Contrary to quotable investing "wisdom", locking in profits may be one of the worst moves an investor can make.
A version of this article originally appeared on our US site, Fool.com.
When it comes to investing, there's no shortage of bad advice floating around out there. Among the worst, though, is the old saw, "You can't go broke by taking a profit."
The saying refers to the belief that if you have a stock that's gone up in value, it's hard to go wrong selling that stock and "locking in" the gains. But while the saying is technically true -- it's hard to picture a scenario where an investor is suddenly bankrupt after selling a stock at a profit -- it's a dangerous platitude for investors to follow.
There's a name for that
The practice of selling winning stocks and hanging on to losing ones is a practice that's familiar to behavioural-finance experts. It's a behavioural bias known as the disposition effect and has been revealed to be quite harmful for investors. A number of academic papers have shed light on the subject, including Berkeley professor Terrance Odean's 1998 study that concluded that individual investors' "preference for selling winners and holding losers ... leads, in fact, to lower returns".
A possible explanation
If the long-term returns from stocks were distributed normally -- that is, they formed the familiar bell-shaped curve and most stocks' returns clustered around the average -- selling winners and holding losers might actually work. If the returns from most individual stocks were likely to be right around the average for all stocks, then a big winner would be more likely to stall out after its winning streak than continue climbing. At the other end, it wouldn't be unreasonable to expect a stock that's been a big loser to climb back closer to the average.
But that's not how it works.
I was reminded of this by a recent report by Shankar Vedantam for National Public Radio, called "Put Away the Bell Curve: Most of Us Aren't 'Average'". Vedantam reviewed the research and work of Ernest O'Boyle Jr. and Herman Aguinis, who studied the performance of 633,263 people involved in academia, sports, politics and entertainment.
In short, the pair's finding was that the performance distribution in these groups wasn't bell-shaped. Instead, many participants clustered below the mathematical average, while a group of superstars produced results far above the average and pulled the overall average up.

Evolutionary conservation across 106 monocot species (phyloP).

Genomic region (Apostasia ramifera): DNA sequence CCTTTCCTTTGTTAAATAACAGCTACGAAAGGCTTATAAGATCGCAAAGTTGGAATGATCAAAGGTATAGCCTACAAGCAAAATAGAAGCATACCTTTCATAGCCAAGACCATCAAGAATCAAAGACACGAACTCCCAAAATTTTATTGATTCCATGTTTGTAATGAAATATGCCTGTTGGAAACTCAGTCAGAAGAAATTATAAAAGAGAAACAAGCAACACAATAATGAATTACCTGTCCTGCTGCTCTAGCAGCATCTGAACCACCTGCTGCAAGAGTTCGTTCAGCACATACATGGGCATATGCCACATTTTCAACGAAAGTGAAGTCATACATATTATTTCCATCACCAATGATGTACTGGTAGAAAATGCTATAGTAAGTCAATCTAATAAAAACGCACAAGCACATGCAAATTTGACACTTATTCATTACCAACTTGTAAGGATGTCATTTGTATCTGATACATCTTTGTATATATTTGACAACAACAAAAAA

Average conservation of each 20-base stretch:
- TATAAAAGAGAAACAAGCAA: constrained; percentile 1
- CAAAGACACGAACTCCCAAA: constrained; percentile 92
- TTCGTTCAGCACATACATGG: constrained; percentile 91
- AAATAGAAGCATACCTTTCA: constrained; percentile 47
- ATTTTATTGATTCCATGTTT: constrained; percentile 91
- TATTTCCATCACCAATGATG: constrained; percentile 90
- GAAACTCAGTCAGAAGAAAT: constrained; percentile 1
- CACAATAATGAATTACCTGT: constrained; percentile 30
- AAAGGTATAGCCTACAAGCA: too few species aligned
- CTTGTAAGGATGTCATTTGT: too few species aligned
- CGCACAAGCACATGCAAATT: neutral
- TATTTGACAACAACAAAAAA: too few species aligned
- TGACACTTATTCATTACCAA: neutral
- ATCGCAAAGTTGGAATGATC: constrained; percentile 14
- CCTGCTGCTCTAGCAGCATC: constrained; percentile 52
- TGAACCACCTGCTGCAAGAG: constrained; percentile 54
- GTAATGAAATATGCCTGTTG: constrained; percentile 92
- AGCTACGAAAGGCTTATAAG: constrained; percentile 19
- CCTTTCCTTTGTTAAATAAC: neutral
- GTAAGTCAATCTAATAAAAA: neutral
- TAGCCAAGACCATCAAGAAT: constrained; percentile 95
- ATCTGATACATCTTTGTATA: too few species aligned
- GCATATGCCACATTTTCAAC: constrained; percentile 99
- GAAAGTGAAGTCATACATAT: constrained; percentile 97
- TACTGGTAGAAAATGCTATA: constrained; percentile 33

Stock returns have a similar distaste for fitting to a bell curve. Over the past 10 years in the US, 63% of the S&P 500 companies underperformed the average. Meanwhile, a large group of significant outperformers delivered returns that were well above the average.
The next question for many stock-pickers is this: how do I know which winners to hold on to? If there was an easy answer, then we'd all be Warren Buffett. But here are three important points that are underscored by the returns from American S&P stocks over the past decade.
- Don't buy or sell on price alone. The price of a stock and how much it's gone up or down is just not meaningful on its own. For years, many investors looked at Apple's (NASDAQ: AAPL.US) stock and avoided it because the stock had gone up so much. The company kept right on growing, though, and that growth backed up the stock's tear. As of today, it's the S&P's top performer over the past decade. But that huge gain means little when considering whether Apple's stock will go up or down from here -- it matters far more what the business does in the future.
- No need to swing for the fences. You don't necessarily need to chase small up-and-comers that are pioneering new technologies. Among the very best performers over the past decade are Caterpillar (NYSE: CAT.US) and Nike (NYSE: NKE.US) -- both older companies in traditional businesses that simply do what they do better than their competitors. And the fact that both companies continue to perform well suggests that there's still no reason to abandon solid businesses like these today.
- No silver bullet. Good luck trying to use any one thing as an answer to finding the best-performing stocks. As much as I love dividends, that metric alone may have hurt more than it helped over the past decade. At the outset of the 10-year period (2002), five of the top 10 performing S&P stocks paid a dividend. Meanwhile, nine of the 10 worst-performing stocks paid a dividend. Focusing on one industry wouldn't have been much better, since basically all of the major industries were represented among the top and bottom performers.
While it may seem that equity investing lacks easy answers, there actually are two. One is to not bother trying to find the market's super stocks at all, and instead just capturing the market's performance as a whole by buying a low-cost index. The other is to quit relying on simplistic stock market sayings and rules of thumb, and instead get your hands dirty researching and learning about the companies you're investing in.
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